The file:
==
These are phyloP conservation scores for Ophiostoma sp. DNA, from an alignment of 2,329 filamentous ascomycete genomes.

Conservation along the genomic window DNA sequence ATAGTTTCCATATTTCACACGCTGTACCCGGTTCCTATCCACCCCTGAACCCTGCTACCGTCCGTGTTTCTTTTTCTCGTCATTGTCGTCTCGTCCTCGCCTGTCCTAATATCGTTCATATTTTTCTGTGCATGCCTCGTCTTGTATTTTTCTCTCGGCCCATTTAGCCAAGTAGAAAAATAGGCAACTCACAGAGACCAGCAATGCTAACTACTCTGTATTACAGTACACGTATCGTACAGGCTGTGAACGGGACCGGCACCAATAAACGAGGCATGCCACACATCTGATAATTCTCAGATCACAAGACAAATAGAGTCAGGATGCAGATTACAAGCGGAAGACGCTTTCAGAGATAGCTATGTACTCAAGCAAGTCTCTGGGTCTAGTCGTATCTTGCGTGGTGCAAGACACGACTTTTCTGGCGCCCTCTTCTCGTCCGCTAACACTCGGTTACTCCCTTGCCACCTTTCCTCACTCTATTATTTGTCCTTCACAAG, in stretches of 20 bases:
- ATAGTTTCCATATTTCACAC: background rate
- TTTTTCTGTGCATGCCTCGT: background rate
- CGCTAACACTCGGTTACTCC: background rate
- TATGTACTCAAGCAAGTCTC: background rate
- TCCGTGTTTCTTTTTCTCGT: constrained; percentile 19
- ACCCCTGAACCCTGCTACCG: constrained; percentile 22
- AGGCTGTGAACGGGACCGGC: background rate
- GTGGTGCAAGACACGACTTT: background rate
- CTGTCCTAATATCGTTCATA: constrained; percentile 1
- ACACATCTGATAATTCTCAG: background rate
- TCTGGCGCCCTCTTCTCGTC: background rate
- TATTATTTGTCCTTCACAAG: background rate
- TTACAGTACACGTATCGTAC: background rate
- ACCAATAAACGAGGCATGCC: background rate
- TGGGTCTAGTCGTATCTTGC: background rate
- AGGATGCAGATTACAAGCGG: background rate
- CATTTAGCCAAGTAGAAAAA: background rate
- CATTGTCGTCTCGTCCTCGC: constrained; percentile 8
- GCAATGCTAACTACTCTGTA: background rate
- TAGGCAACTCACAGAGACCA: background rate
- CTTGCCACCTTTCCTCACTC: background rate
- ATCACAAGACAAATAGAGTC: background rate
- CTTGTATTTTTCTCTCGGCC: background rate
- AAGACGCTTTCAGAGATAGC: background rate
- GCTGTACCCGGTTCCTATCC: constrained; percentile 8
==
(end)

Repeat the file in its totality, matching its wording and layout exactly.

These are phyloP conservation scores for Ophiostoma sp. DNA, from an alignment of 2,329 filamentous ascomycete genomes.

Conservation along the genomic window DNA sequence ATAGTTTCCATATTTCACACGCTGTACCCGGTTCCTATCCACCCCTGAACCCTGCTACCGTCCGTGTTTCTTTTTCTCGTCATTGTCGTCTCGTCCTCGCCTGTCCTAATATCGTTCATATTTTTCTGTGCATGCCTCGTCTTGTATTTTTCTCTCGGCCCATTTAGCCAAGTAGAAAAATAGGCAACTCACAGAGACCAGCAATGCTAACTACTCTGTATTACAGTACACGTATCGTACAGGCTGTGAACGGGACCGGCACCAATAAACGAGGCATGCCACACATCTGATAATTCTCAGATCACAAGACAAATAGAGTCAGGATGCAGATTACAAGCGGAAGACGCTTTCAGAGATAGCTATGTACTCAAGCAAGTCTCTGGGTCTAGTCGTATCTTGCGTGGTGCAAGACACGACTTTTCTGGCGCCCTCTTCTCGTCCGCTAACACTCGGTTACTCCCTTGCCACCTTTCCTCACTCTATTATTTGTCCTTCACAAG, in stretches of 20 bases:
- ATAGTTTCCATATTTCACAC: background rate
- TTTTTCTGTGCATGCCTCGT: background rate
- CGCTAACACTCGGTTACTCC: background rate
- TATGTACTCAAGCAAGTCTC: background rate
- TCCGTGTTTCTTTTTCTCGT: constrained; percentile 19
- ACCCCTGAACCCTGCTACCG: constrained; percentile 22
- AGGCTGTGAACGGGACCGGC: background rate
- GTGGTGCAAGACACGACTTT: background rate
- CTGTCCTAATATCGTTCATA: constrained; percentile 1
- ACACATCTGATAATTCTCAG: background rate
- TCTGGCGCCCTCTTCTCGTC: background rate
- TATTATTTGTCCTTCACAAG: background rate
- TTACAGTACACGTATCGTAC: background rate
- ACCAATAAACGAGGCATGCC: background rate
- TGGGTCTAGTCGTATCTTGC: background rate
- AGGATGCAGATTACAAGCGG: background rate
- CATTTAGCCAAGTAGAAAAA: background rate
- CATTGTCGTCTCGTCCTCGC: constrained; percentile 8
- GCAATGCTAACTACTCTGTA: background rate
- TAGGCAACTCACAGAGACCA: background rate
- CTTGCCACCTTTCCTCACTC: background rate
- ATCACAAGACAAATAGAGTC: background rate
- CTTGTATTTTTCTCTCGGCC: background rate
- AAGACGCTTTCAGAGATAGC: background rate
- GCTGTACCCGGTTCCTATCC: constrained; percentile 8